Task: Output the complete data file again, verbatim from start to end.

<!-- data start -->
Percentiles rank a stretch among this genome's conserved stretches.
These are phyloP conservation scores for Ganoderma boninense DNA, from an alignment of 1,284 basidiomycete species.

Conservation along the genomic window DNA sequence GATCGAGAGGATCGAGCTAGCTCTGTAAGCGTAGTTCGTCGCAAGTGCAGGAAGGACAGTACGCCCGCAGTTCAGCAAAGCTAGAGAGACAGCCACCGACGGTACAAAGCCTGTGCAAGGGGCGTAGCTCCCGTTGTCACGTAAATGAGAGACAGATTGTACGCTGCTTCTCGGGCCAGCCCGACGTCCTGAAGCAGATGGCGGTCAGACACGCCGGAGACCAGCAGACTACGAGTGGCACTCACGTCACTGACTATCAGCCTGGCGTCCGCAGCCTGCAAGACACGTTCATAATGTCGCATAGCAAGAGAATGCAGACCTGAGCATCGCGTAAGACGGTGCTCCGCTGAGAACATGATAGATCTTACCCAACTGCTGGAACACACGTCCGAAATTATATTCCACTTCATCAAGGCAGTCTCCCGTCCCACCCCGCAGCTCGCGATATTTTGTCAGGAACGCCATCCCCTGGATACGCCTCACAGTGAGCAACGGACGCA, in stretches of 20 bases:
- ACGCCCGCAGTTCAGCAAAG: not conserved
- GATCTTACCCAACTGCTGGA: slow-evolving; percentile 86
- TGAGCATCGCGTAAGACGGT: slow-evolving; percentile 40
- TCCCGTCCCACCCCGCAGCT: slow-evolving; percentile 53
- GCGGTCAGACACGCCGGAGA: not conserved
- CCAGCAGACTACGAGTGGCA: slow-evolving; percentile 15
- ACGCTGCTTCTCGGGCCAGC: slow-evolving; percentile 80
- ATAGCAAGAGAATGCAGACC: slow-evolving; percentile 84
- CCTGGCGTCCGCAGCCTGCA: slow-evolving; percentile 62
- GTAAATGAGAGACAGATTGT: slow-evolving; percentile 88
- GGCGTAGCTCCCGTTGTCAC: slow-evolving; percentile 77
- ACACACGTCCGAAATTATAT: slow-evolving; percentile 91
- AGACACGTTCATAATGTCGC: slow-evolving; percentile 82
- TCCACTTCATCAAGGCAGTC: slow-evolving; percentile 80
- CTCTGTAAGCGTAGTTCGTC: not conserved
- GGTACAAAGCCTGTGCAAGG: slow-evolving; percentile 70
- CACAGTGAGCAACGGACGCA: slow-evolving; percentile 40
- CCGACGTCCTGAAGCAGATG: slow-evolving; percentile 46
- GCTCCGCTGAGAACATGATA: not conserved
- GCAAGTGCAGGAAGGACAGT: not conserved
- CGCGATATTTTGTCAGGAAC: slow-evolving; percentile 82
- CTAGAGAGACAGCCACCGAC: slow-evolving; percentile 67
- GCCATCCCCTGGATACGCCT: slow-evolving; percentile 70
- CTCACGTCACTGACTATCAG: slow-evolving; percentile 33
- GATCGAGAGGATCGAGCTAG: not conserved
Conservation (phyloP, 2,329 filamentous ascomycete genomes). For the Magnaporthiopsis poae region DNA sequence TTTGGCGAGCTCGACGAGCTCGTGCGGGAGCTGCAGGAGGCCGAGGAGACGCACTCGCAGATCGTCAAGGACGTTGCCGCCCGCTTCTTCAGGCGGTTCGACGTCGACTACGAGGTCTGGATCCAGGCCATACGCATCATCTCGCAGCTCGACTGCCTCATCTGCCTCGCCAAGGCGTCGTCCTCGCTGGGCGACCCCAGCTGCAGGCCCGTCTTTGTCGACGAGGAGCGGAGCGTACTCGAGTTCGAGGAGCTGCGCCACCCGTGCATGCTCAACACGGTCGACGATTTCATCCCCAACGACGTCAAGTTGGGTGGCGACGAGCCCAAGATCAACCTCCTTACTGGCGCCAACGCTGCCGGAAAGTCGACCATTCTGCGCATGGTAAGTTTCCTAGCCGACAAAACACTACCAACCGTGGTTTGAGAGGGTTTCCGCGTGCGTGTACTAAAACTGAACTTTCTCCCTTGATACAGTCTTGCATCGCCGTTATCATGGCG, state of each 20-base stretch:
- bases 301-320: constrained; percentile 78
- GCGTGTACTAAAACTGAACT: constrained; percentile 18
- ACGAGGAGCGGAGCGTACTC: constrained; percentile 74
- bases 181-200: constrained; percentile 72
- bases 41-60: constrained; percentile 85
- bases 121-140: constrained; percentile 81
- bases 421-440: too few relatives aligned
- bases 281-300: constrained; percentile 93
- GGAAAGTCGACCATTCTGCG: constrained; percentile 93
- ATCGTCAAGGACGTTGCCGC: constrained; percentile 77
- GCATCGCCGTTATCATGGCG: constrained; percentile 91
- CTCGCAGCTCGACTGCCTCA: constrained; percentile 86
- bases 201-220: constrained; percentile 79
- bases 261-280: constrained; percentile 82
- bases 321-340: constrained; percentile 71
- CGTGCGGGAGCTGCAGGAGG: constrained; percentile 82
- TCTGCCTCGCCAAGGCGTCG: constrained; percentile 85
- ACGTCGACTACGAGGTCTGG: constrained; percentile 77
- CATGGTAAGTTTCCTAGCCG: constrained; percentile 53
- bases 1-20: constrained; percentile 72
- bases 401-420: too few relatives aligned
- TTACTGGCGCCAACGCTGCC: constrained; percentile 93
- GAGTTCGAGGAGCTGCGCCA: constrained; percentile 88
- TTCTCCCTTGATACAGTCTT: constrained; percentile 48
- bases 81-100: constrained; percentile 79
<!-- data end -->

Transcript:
Percentiles rank a stretch among this genome's conserved stretches.
These are phyloP conservation scores for Ganoderma boninense DNA, from an alignment of 1,284 basidiomycete species.

Conservation along the genomic window DNA sequence GATCGAGAGGATCGAGCTAGCTCTGTAAGCGTAGTTCGTCGCAAGTGCAGGAAGGACAGTACGCCCGCAGTTCAGCAAAGCTAGAGAGACAGCCACCGACGGTACAAAGCCTGTGCAAGGGGCGTAGCTCCCGTTGTCACGTAAATGAGAGACAGATTGTACGCTGCTTCTCGGGCCAGCCCGACGTCCTGAAGCAGATGGCGGTCAGACACGCCGGAGACCAGCAGACTACGAGTGGCACTCACGTCACTGACTATCAGCCTGGCGTCCGCAGCCTGCAAGACACGTTCATAATGTCGCATAGCAAGAGAATGCAGACCTGAGCATCGCGTAAGACGGTGCTCCGCTGAGAACATGATAGATCTTACCCAACTGCTGGAACACACGTCCGAAATTATATTCCACTTCATCAAGGCAGTCTCCCGTCCCACCCCGCAGCTCGCGATATTTTGTCAGGAACGCCATCCCCTGGATACGCCTCACAGTGAGCAACGGACGCA, in stretches of 20 bases:
- ACGCCCGCAGTTCAGCAAAG: not conserved
- GATCTTACCCAACTGCTGGA: slow-evolving; percentile 86
- TGAGCATCGCGTAAGACGGT: slow-evolving; percentile 40
- TCCCGTCCCACCCCGCAGCT: slow-evolving; percentile 53
- GCGGTCAGACACGCCGGAGA: not conserved
- CCAGCAGACTACGAGTGGCA: slow-evolving; percentile 15
- ACGCTGCTTCTCGGGCCAGC: slow-evolving; percentile 80
- ATAGCAAGAGAATGCAGACC: slow-evolving; percentile 84
- CCTGGCGTCCGCAGCCTGCA: slow-evolving; percentile 62
- GTAAATGAGAGACAGATTGT: slow-evolving; percentile 88
- GGCGTAGCTCCCGTTGTCAC: slow-evolving; percentile 77
- ACACACGTCCGAAATTATAT: slow-evolving; percentile 91
- AGACACGTTCATAATGTCGC: slow-evolving; percentile 82
- TCCACTTCATCAAGGCAGTC: slow-evolving; percentile 80
- CTCTGTAAGCGTAGTTCGTC: not conserved
- GGTACAAAGCCTGTGCAAGG: slow-evolving; percentile 70
- CACAGTGAGCAACGGACGCA: slow-evolving; percentile 40
- CCGACGTCCTGAAGCAGATG: slow-evolving; percentile 46
- GCTCCGCTGAGAACATGATA: not conserved
- GCAAGTGCAGGAAGGACAGT: not conserved
- CGCGATATTTTGTCAGGAAC: slow-evolving; percentile 82
- CTAGAGAGACAGCCACCGAC: slow-evolving; percentile 67
- GCCATCCCCTGGATACGCCT: slow-evolving; percentile 70
- CTCACGTCACTGACTATCAG: slow-evolving; percentile 33
- GATCGAGAGGATCGAGCTAG: not conserved
Conservation (phyloP, 2,329 filamentous ascomycete genomes). For the Magnaporthiopsis poae region DNA sequence TTTGGCGAGCTCGACGAGCTCGTGCGGGAGCTGCAGGAGGCCGAGGAGACGCACTCGCAGATCGTCAAGGACGTTGCCGCCCGCTTCTTCAGGCGGTTCGACGTCGACTACGAGGTCTGGATCCAGGCCATACGCATCATCTCGCAGCTCGACTGCCTCATCTGCCTCGCCAAGGCGTCGTCCTCGCTGGGCGACCCCAGCTGCAGGCCCGTCTTTGTCGACGAGGAGCGGAGCGTACTCGAGTTCGAGGAGCTGCGCCACCCGTGCATGCTCAACACGGTCGACGATTTCATCCCCAACGACGTCAAGTTGGGTGGCGACGAGCCCAAGATCAACCTCCTTACTGGCGCCAACGCTGCCGGAAAGTCGACCATTCTGCGCATGGTAAGTTTCCTAGCCGACAAAACACTACCAACCGTGGTTTGAGAGGGTTTCCGCGTGCGTGTACTAAAACTGAACTTTCTCCCTTGATACAGTCTTGCATCGCCGTTATCATGGCG, state of each 20-base stretch:
- bases 301-320: constrained; percentile 78
- GCGTGTACTAAAACTGAACT: constrained; percentile 18
- ACGAGGAGCGGAGCGTACTC: constrained; percentile 74
- bases 181-200: constrained; percentile 72
- bases 41-60: constrained; percentile 85
- bases 121-140: constrained; percentile 81
- bases 421-440: too few relatives aligned
- bases 281-300: constrained; percentile 93
- GGAAAGTCGACCATTCTGCG: constrained; percentile 93
- ATCGTCAAGGACGTTGCCGC: constrained; percentile 77
- GCATCGCCGTTATCATGGCG: constrained; percentile 91
- CTCGCAGCTCGACTGCCTCA: constrained; percentile 86
- bases 201-220: constrained; percentile 79
- bases 261-280: constrained; percentile 82
- bases 321-340: constrained; percentile 71
- CGTGCGGGAGCTGCAGGAGG: constrained; percentile 82
- TCTGCCTCGCCAAGGCGTCG: constrained; percentile 85
- ACGTCGACTACGAGGTCTGG: constrained; percentile 77
- CATGGTAAGTTTCCTAGCCG: constrained; percentile 53
- bases 1-20: constrained; percentile 72
- bases 401-420: too few relatives aligned
- TTACTGGCGCCAACGCTGCC: constrained; percentile 93
- GAGTTCGAGGAGCTGCGCCA: constrained; percentile 88
- TTCTCCCTTGATACAGTCTT: constrained; percentile 48
- bases 81-100: constrained; percentile 79